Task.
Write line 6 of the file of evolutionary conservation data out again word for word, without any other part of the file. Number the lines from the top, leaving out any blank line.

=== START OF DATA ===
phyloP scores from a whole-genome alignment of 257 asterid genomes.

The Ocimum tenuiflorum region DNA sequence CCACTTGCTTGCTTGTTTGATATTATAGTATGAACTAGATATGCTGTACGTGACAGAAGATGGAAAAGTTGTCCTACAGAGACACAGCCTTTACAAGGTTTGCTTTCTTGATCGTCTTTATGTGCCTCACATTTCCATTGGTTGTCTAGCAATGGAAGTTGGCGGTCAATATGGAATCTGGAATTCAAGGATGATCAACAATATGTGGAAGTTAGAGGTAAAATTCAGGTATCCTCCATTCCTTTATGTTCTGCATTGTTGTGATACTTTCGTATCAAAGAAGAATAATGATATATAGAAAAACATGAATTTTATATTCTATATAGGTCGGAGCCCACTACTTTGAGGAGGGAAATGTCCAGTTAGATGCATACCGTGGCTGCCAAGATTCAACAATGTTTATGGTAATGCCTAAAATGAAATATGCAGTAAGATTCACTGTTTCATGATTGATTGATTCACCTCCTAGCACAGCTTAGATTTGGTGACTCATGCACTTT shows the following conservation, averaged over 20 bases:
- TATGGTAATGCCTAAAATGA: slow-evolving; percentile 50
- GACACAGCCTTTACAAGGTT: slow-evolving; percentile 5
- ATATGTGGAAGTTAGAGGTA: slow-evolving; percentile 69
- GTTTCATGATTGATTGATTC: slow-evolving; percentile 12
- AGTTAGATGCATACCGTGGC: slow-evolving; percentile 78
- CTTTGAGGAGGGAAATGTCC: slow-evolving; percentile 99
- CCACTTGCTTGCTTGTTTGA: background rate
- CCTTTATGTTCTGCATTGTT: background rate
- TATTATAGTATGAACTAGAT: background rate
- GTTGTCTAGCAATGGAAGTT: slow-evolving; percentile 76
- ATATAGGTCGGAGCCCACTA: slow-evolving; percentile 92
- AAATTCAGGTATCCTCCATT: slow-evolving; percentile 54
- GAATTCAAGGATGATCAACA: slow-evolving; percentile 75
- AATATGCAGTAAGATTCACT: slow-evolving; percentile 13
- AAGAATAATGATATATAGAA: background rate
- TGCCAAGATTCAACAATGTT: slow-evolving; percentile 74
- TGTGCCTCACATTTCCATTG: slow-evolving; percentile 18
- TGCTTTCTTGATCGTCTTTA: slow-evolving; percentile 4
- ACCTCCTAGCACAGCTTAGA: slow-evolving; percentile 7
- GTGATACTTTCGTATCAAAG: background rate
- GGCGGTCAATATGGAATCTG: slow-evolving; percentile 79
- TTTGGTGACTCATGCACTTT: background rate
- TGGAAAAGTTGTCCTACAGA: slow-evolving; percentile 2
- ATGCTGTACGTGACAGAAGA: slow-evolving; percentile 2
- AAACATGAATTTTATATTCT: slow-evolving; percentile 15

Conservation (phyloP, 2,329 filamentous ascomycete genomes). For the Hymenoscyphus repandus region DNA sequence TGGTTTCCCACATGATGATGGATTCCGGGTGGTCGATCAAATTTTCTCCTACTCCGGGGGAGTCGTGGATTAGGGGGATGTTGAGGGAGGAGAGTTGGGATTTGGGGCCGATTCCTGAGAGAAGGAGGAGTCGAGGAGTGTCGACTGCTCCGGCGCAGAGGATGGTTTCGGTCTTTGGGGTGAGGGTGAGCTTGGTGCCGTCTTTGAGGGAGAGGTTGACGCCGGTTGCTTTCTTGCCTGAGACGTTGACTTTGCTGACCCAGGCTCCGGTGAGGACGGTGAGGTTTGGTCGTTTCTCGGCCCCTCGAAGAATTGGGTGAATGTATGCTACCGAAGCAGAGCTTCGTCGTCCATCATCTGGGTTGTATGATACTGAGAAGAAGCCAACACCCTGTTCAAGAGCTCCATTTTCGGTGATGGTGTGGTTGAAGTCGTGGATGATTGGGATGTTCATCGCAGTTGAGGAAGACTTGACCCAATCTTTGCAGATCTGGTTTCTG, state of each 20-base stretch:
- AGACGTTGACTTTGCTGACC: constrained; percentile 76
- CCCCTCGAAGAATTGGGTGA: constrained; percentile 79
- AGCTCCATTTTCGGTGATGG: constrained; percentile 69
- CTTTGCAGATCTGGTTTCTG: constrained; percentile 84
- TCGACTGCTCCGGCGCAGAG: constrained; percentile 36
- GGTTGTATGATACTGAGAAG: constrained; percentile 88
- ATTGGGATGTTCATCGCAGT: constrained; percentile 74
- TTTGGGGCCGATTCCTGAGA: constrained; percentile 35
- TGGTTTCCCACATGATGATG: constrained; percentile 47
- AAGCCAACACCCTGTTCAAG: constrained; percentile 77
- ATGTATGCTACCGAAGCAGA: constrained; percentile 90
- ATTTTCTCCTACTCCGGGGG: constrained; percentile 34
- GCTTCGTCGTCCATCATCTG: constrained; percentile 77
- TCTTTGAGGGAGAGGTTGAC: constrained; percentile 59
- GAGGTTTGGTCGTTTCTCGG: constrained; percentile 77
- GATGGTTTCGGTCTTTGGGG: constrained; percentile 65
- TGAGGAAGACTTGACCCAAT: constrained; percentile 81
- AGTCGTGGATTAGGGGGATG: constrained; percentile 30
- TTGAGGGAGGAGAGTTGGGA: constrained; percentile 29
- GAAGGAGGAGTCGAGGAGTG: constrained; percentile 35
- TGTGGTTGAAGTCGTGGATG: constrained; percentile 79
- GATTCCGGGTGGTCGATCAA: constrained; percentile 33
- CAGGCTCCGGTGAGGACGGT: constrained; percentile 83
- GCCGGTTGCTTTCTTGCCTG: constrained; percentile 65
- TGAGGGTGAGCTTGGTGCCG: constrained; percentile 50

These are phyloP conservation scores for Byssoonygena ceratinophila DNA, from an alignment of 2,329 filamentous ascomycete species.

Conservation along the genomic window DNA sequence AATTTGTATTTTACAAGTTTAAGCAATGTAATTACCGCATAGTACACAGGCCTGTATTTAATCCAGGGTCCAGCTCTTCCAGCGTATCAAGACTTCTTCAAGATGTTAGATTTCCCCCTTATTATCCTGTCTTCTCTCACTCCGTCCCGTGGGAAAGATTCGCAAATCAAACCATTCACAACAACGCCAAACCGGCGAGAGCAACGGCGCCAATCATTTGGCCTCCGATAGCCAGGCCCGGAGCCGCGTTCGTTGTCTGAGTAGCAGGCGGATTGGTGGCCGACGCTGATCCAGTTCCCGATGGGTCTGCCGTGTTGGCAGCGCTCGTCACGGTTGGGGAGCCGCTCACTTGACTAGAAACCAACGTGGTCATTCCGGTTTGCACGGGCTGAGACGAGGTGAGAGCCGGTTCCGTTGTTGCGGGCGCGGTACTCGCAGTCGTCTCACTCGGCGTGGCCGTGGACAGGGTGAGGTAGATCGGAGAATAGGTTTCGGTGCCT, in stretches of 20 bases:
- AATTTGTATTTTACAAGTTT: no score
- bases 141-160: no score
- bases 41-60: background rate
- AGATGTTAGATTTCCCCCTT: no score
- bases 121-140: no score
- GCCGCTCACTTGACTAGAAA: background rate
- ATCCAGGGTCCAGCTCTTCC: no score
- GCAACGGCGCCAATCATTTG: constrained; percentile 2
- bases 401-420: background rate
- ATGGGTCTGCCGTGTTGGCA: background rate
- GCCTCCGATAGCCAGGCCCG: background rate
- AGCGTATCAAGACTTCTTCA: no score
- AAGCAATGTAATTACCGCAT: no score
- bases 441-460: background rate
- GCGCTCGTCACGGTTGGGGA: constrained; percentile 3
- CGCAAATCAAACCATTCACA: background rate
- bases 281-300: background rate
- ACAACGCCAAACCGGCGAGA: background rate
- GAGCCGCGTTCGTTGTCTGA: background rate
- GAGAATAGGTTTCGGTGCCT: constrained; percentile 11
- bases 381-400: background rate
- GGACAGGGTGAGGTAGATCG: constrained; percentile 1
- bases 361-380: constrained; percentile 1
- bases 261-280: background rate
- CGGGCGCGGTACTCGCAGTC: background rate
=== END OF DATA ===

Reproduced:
- GTTTCATGATTGATTGATTC: slow-evolving; percentile 12